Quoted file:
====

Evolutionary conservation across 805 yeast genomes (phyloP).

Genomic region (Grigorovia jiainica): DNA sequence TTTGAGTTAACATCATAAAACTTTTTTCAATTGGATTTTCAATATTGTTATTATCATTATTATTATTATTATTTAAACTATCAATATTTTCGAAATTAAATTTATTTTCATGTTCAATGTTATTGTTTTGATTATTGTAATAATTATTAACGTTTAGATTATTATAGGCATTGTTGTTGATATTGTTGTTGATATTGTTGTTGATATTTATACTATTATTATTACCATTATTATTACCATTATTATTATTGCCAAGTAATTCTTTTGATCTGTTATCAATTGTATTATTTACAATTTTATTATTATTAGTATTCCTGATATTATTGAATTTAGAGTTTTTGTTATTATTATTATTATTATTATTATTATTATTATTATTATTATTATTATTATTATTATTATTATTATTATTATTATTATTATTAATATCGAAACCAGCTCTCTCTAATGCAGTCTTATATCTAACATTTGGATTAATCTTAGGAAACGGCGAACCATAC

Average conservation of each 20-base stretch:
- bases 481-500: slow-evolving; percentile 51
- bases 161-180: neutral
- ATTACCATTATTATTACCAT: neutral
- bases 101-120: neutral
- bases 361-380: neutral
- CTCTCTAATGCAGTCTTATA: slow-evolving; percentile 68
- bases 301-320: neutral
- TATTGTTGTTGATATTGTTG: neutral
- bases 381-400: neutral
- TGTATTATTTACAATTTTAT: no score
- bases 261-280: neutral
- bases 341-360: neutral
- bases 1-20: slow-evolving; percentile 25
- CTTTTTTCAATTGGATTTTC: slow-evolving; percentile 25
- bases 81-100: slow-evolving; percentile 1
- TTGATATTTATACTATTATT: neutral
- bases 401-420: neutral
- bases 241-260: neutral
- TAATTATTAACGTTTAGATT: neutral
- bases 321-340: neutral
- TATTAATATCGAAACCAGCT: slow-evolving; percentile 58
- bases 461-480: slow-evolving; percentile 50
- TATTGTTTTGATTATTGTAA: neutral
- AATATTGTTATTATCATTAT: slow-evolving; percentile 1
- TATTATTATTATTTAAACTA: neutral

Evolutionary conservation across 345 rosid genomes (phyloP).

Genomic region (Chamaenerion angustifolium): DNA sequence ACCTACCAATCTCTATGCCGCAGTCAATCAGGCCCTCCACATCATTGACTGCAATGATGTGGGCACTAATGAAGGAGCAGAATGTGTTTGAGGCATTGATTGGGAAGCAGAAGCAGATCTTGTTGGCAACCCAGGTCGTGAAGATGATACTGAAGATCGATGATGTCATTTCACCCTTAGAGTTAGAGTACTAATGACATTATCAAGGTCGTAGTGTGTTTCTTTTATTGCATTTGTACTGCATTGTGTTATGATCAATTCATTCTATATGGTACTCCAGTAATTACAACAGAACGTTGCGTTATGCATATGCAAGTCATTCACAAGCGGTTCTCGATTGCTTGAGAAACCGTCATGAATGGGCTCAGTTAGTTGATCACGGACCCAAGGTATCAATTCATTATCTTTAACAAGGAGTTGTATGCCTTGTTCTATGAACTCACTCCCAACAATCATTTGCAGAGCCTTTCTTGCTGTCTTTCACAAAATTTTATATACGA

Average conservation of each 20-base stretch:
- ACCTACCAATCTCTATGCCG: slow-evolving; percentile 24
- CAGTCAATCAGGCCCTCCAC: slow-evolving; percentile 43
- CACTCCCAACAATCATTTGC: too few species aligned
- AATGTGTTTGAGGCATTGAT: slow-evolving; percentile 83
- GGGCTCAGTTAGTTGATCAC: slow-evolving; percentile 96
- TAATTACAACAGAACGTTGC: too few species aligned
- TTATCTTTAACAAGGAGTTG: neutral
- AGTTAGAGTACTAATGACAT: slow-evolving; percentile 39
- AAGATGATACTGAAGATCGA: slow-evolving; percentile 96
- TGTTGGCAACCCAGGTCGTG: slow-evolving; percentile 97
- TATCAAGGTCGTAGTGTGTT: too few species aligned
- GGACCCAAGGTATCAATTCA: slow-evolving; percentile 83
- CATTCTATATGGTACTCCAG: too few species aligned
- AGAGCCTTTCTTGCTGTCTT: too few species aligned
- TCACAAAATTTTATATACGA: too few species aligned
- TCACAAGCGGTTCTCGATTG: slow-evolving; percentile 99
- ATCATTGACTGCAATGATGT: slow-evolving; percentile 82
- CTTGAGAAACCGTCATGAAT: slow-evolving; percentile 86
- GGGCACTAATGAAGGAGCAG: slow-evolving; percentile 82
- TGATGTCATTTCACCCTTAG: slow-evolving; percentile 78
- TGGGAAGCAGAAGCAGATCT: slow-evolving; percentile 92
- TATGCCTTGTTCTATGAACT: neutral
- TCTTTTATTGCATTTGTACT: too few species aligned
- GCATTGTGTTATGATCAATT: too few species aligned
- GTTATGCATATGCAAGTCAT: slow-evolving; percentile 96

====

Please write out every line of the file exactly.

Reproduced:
Evolutionary conservation across 805 yeast genomes (phyloP).

Genomic region (Grigorovia jiainica): DNA sequence TTTGAGTTAACATCATAAAACTTTTTTCAATTGGATTTTCAATATTGTTATTATCATTATTATTATTATTATTTAAACTATCAATATTTTCGAAATTAAATTTATTTTCATGTTCAATGTTATTGTTTTGATTATTGTAATAATTATTAACGTTTAGATTATTATAGGCATTGTTGTTGATATTGTTGTTGATATTGTTGTTGATATTTATACTATTATTATTACCATTATTATTACCATTATTATTATTGCCAAGTAATTCTTTTGATCTGTTATCAATTGTATTATTTACAATTTTATTATTATTAGTATTCCTGATATTATTGAATTTAGAGTTTTTGTTATTATTATTATTATTATTATTATTATTATTATTATTATTATTATTATTATTATTATTATTATTATTATTATTATTATTATTAATATCGAAACCAGCTCTCTCTAATGCAGTCTTATATCTAACATTTGGATTAATCTTAGGAAACGGCGAACCATAC

Average conservation of each 20-base stretch:
- bases 481-500: slow-evolving; percentile 51
- bases 161-180: neutral
- ATTACCATTATTATTACCAT: neutral
- bases 101-120: neutral
- bases 361-380: neutral
- CTCTCTAATGCAGTCTTATA: slow-evolving; percentile 68
- bases 301-320: neutral
- TATTGTTGTTGATATTGTTG: neutral
- bases 381-400: neutral
- TGTATTATTTACAATTTTAT: no score
- bases 261-280: neutral
- bases 341-360: neutral
- bases 1-20: slow-evolving; percentile 25
- CTTTTTTCAATTGGATTTTC: slow-evolving; percentile 25
- bases 81-100: slow-evolving; percentile 1
- TTGATATTTATACTATTATT: neutral
- bases 401-420: neutral
- bases 241-260: neutral
- TAATTATTAACGTTTAGATT: neutral
- bases 321-340: neutral
- TATTAATATCGAAACCAGCT: slow-evolving; percentile 58
- bases 461-480: slow-evolving; percentile 50
- TATTGTTTTGATTATTGTAA: neutral
- AATATTGTTATTATCATTAT: slow-evolving; percentile 1
- TATTATTATTATTTAAACTA: neutral

Evolutionary conservation across 345 rosid genomes (phyloP).

Genomic region (Chamaenerion angustifolium): DNA sequence ACCTACCAATCTCTATGCCGCAGTCAATCAGGCCCTCCACATCATTGACTGCAATGATGTGGGCACTAATGAAGGAGCAGAATGTGTTTGAGGCATTGATTGGGAAGCAGAAGCAGATCTTGTTGGCAACCCAGGTCGTGAAGATGATACTGAAGATCGATGATGTCATTTCACCCTTAGAGTTAGAGTACTAATGACATTATCAAGGTCGTAGTGTGTTTCTTTTATTGCATTTGTACTGCATTGTGTTATGATCAATTCATTCTATATGGTACTCCAGTAATTACAACAGAACGTTGCGTTATGCATATGCAAGTCATTCACAAGCGGTTCTCGATTGCTTGAGAAACCGTCATGAATGGGCTCAGTTAGTTGATCACGGACCCAAGGTATCAATTCATTATCTTTAACAAGGAGTTGTATGCCTTGTTCTATGAACTCACTCCCAACAATCATTTGCAGAGCCTTTCTTGCTGTCTTTCACAAAATTTTATATACGA

Average conservation of each 20-base stretch:
- ACCTACCAATCTCTATGCCG: slow-evolving; percentile 24
- CAGTCAATCAGGCCCTCCAC: slow-evolving; percentile 43
- CACTCCCAACAATCATTTGC: too few species aligned
- AATGTGTTTGAGGCATTGAT: slow-evolving; percentile 83
- GGGCTCAGTTAGTTGATCAC: slow-evolving; percentile 96
- TAATTACAACAGAACGTTGC: too few species aligned
- TTATCTTTAACAAGGAGTTG: neutral
- AGTTAGAGTACTAATGACAT: slow-evolving; percentile 39
- AAGATGATACTGAAGATCGA: slow-evolving; percentile 96
- TGTTGGCAACCCAGGTCGTG: slow-evolving; percentile 97
- TATCAAGGTCGTAGTGTGTT: too few species aligned
- GGACCCAAGGTATCAATTCA: slow-evolving; percentile 83
- CATTCTATATGGTACTCCAG: too few species aligned
- AGAGCCTTTCTTGCTGTCTT: too few species aligned
- TCACAAAATTTTATATACGA: too few species aligned
- TCACAAGCGGTTCTCGATTG: slow-evolving; percentile 99
- ATCATTGACTGCAATGATGT: slow-evolving; percentile 82
- CTTGAGAAACCGTCATGAAT: slow-evolving; percentile 86
- GGGCACTAATGAAGGAGCAG: slow-evolving; percentile 82
- TGATGTCATTTCACCCTTAG: slow-evolving; percentile 78
- TGGGAAGCAGAAGCAGATCT: slow-evolving; percentile 92
- TATGCCTTGTTCTATGAACT: neutral
- TCTTTTATTGCATTTGTACT: too few species aligned
- GCATTGTGTTATGATCAATT: too few species aligned
- GTTATGCATATGCAAGTCAT: slow-evolving; percentile 96